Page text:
Birdbooker Report 38

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“One cannot have too many good bird books”
–Ralph Hoffmann, Birds of the Pacific States (1927).

The Birdbooker Report is a special weekly report of wide variety of science, nature and behavior books that are or soon will be available for purchase. This report is written by one of my Seattle birding pals and book collector, Ian “Birdbooker” Paulsen, and is published here for your enjoyment. Here’s this week’s issue of the Birdbooker Report by which lists ecology, environment, natural history and bird books that are (or will soon be) available for purchase.


  1. Davis, Kate. Falcons of North America. 2008. Mountain Press Publishing Company. Paperback: 227 pages. Price: $22.00 U.S. [Amazon: $14.96]. SUMMARY: This book covers the six regularly occurring species of North American falcons [Kestrels, Merlins, Aplomado, Prairie and Peregrine Falcons, and the Gyrfalcon]. The book is divided into two sections: general biology and species accounts, and the book even includes directions for assembling nest boxes for kestrels. The outstanding photography highlights this book. Anyone interested in falcons will want this book!

New and Recent Titles:

  1. Birkhead, Tim. The Wisdom of Birds: An Illustrated History of Ornithology. 2008. Bloomsbury. Hardbound: 433 pages. Price: $45.00 U.S. [Amazon: $29.70]. SUMMARY: Tim Birkhead examines the history of various ornithological topics such as the breeding cycle, territoriality, instinct and intelligence, and by doing so, he reveals how birders have overcome centuries-old superstitions and untested truths to reach a clearer understanding of birds.The artwork is mostly by pre-1900s artists, and many of these works have rarely if ever been seen before. Anyone interested in ornithological history will want to add this book to their collection.
  2. Ford, Ansley Watson and Denver W. Holt. Snowy Owls: Whoo Are They? 2008. Mountain Press Publishing Company. Paperback: 68 pages. Price: $12.00 U.S. [Amazon: $10.20]. SUMMARY: This children’s book will especially appeal to Harry Potter fans, young and old, who want to learn more about the real “Hedwig”. This book covers the biology and life cycle of the Snowy Owl, from hunting to courtship, nesting, raising chicks, and yearly migration. For ages 8 and up.
  3. Holldobler, Bert and E.O. Wilson. The Superorganism: The Beauty, Elegance, and Strangeness of Insect Societies. 2008. W.W. Norton. Hardbound: 522 pages. Price: $55.00 U.S. [Amazon: $34.65]. SUMMARY: The authors of the Pulitzer Prize-winning The Ants (1990) collaborate once again on the social evolution of insects. The Superorganism promises to be one of the most important scientific works published in this decade: published eighteen years after the publication of The Ants, this new volume expands our knowledge of the social insects (among them, ants, bees, wasps, and termites) and is based on remarkable research conducted mostly within the last two decades. Includes 110 color and 100 black-and-white illustrations. If you liked the authors’ previous work, you’ll like this book. Writers of science fiction will also appreciate this book.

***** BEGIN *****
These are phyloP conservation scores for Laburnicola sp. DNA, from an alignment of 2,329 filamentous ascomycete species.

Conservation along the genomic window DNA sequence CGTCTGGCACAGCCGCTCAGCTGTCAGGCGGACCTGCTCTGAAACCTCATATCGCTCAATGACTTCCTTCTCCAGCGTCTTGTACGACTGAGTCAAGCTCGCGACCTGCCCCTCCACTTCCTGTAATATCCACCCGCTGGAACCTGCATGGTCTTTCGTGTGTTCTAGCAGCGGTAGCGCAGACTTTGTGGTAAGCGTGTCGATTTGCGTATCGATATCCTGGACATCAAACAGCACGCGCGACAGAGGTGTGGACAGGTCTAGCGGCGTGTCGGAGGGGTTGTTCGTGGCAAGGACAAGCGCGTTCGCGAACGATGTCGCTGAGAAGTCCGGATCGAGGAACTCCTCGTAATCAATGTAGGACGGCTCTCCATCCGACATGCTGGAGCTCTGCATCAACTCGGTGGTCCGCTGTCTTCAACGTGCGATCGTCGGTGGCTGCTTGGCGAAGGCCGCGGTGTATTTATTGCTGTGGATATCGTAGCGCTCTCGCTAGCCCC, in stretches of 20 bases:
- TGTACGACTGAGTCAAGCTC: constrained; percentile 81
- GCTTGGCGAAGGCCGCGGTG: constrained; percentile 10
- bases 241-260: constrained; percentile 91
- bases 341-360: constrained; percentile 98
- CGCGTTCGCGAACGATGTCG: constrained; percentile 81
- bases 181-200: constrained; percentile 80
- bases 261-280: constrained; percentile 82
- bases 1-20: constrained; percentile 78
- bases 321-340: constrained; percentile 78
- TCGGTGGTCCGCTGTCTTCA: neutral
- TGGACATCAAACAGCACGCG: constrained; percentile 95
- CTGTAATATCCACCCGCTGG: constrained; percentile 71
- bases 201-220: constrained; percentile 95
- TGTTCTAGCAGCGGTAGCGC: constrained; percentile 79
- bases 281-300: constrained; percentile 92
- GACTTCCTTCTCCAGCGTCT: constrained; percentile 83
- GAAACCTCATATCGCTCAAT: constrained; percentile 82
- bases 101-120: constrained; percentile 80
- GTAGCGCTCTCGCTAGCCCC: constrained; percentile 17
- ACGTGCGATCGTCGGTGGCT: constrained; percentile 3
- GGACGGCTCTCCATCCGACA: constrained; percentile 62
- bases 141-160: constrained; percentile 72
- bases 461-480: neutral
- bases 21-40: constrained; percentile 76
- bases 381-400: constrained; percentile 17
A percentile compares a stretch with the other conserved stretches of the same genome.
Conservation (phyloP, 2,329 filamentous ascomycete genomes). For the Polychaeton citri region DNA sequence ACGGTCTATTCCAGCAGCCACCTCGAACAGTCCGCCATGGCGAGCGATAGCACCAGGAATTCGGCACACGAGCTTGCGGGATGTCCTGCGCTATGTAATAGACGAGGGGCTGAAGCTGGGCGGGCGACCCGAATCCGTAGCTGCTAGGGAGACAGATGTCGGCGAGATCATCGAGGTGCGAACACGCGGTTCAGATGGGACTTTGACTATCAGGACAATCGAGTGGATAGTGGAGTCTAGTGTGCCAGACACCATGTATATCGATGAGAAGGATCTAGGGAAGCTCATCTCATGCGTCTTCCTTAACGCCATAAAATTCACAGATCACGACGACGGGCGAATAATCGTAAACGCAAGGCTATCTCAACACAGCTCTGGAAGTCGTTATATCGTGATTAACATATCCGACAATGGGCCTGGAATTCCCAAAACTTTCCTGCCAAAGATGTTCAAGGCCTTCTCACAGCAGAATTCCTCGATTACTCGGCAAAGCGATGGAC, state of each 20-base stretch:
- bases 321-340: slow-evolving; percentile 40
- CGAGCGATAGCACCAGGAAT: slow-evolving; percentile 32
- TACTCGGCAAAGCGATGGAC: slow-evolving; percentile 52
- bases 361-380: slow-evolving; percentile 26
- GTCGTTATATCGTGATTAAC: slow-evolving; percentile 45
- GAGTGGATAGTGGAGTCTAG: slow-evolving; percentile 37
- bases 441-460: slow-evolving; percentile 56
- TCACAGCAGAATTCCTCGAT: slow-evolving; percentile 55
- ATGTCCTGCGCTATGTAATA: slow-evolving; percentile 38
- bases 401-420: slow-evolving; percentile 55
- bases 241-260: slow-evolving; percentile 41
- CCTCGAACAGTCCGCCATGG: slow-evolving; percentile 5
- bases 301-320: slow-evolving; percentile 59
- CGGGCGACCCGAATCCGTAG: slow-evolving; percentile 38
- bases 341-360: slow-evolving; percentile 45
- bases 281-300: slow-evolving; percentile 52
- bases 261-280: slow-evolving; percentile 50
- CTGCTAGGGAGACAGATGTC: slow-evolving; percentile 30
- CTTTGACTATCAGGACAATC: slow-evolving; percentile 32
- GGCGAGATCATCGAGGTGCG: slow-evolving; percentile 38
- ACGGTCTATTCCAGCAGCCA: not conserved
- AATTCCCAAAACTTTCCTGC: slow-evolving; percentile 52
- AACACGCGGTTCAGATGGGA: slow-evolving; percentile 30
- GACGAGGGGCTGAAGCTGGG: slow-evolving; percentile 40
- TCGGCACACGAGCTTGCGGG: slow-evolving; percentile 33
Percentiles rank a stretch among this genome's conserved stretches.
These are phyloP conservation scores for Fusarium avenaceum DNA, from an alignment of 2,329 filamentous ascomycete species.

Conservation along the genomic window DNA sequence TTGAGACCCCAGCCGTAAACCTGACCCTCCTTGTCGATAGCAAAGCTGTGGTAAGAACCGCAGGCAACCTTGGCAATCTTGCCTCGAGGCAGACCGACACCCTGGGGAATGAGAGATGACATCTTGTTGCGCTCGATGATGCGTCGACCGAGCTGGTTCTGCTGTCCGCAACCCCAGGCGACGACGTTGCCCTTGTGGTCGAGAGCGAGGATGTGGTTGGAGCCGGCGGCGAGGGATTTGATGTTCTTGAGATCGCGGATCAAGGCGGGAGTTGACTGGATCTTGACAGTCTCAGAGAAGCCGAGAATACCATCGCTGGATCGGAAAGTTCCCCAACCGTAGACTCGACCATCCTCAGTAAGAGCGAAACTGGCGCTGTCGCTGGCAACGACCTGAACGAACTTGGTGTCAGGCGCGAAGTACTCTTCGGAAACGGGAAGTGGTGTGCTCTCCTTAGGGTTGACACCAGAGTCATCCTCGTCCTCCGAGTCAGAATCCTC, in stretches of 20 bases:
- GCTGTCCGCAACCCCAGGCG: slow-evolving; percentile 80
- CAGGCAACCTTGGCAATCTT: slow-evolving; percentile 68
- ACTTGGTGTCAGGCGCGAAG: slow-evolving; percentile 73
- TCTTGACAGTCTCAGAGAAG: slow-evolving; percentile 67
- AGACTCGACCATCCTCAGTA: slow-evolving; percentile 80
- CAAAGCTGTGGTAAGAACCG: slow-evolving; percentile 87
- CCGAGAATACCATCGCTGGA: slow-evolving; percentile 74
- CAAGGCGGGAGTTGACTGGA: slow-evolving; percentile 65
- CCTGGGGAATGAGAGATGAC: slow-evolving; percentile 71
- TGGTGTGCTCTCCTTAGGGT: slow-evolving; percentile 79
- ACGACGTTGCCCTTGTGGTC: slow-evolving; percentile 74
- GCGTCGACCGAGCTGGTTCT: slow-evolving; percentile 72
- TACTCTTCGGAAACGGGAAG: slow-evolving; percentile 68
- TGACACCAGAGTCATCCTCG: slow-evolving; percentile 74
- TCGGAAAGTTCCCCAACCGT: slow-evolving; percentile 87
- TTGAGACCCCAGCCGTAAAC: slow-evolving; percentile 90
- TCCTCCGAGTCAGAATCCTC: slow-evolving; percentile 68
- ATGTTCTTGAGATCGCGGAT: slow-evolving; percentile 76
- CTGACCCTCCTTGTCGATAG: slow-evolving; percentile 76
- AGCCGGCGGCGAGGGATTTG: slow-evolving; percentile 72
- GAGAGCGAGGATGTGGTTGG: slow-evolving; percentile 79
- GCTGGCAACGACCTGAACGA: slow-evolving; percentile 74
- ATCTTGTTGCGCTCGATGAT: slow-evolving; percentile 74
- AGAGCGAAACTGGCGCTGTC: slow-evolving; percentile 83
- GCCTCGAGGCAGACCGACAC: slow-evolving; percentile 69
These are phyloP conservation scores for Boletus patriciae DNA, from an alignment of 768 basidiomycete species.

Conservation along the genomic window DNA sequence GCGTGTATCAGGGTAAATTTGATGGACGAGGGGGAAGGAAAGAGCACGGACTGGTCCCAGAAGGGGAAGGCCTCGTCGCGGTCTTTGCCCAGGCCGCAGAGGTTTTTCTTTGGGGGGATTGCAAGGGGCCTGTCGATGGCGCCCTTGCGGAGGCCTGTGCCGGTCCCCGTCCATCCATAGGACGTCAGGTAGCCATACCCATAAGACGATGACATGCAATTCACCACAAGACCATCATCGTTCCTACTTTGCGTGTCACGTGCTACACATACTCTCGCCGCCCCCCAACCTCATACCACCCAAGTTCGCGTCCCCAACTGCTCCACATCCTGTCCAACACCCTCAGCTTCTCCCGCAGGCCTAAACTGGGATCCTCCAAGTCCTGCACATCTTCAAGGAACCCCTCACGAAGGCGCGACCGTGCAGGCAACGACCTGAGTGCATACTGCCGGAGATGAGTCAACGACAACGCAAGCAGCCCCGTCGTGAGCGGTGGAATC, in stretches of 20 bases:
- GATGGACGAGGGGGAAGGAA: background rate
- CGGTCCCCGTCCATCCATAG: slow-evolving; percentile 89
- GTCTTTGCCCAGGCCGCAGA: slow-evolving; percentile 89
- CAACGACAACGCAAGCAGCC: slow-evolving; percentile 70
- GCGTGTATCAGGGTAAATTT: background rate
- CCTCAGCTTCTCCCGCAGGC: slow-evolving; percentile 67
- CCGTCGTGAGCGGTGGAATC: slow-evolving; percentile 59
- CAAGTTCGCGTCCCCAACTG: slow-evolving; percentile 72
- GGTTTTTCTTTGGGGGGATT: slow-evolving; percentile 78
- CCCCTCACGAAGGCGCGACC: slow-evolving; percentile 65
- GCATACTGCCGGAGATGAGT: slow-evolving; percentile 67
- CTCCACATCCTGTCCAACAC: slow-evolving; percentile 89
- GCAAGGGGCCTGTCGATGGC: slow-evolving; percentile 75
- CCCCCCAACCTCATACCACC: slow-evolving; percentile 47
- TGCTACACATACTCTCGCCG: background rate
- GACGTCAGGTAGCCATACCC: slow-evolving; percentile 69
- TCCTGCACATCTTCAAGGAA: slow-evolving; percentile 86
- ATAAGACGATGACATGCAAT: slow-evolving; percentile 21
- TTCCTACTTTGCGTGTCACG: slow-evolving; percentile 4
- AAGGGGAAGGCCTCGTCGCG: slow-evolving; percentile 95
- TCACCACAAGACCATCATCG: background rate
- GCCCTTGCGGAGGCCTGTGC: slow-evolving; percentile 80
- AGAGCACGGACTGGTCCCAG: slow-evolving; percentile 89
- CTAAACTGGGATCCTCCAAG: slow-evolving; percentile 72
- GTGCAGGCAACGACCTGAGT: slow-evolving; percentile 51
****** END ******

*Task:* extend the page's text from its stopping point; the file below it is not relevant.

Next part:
4. Kingsland, Sharon E. The Evolution of American Ecology: 1890-2000. 2008. Johns Hopkins University Press. Paperback: 313 pages. Price: $25.00 U.S. [Amazon: $25.00]. SUMMARY: The author argues that the creation of institutions and research laboratories, coupled with a new intellectual directions in science, were crucial to the development of ecology as a discipline in the United States. Deeply researched and well written, Kingsland’s study is likely to become a standard reference for scholars from many fields: Anyone interested in the history of American ecology will want this book.

About GrrlScientist

grrlscientist is the pseudonym of an evolutionary biologist and ornithologist who writes about evolution, ethology, and ecology, especially in birds. After earning a degree in microbiology (thesis focus: virology) and working at the Fred Hutchinson Cancer Research Center in Seattle, she earned her PhD in zoology from the University of Washington in Seattle, where she studied the molecular correlates of testosterone and behaviour in white-crowned sparrows. She then worked a Chapman Postdoctoral Fellow at the American Museum of Natural History in New York City, where she studied the speciation and distribution of lories and other parrots throughout the South Pacific Islands. A discarded scientist, she returned to her roots: writing. Formerly hosted by The Guardian (UK), she now writes about science for Forbes and for the non-profit think tank, the Evolution Institute and she writes podcasts for BirdNote Radio. An avid lifelong birder and aviculturist, she lives with a flock of songbirds and parrots somewhere in Germany.
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0 Responses to Birdbooker Report 38

  1. Patrick says:

    That gyr in the picture must be a captive bird. It’s bill looks a bit overgrown.

  2. shonny says:

    Douglas Carlson’s biography Roger Tory Peterson should be added to the list.
    Not particularly well written, but the subject (RTP) is very interesting.

  3. Anne Iverson says:

    Thank you for the review of our book “Falcons of North America.” We truly appreciate the great review. The picture of the gyrfalcon next to the book cover is not from our book, and its beak is overgrown. Please feel free to use one of the fabulous pictures that are from the book instead of the one that you posted.
    Anne Iverson
    Mountain Press Marketing Manager

  4. Ian Paulsen says:

    HI ALL:
    Here’s a nicer photo of a falcon, this time a Peregrine Falcon.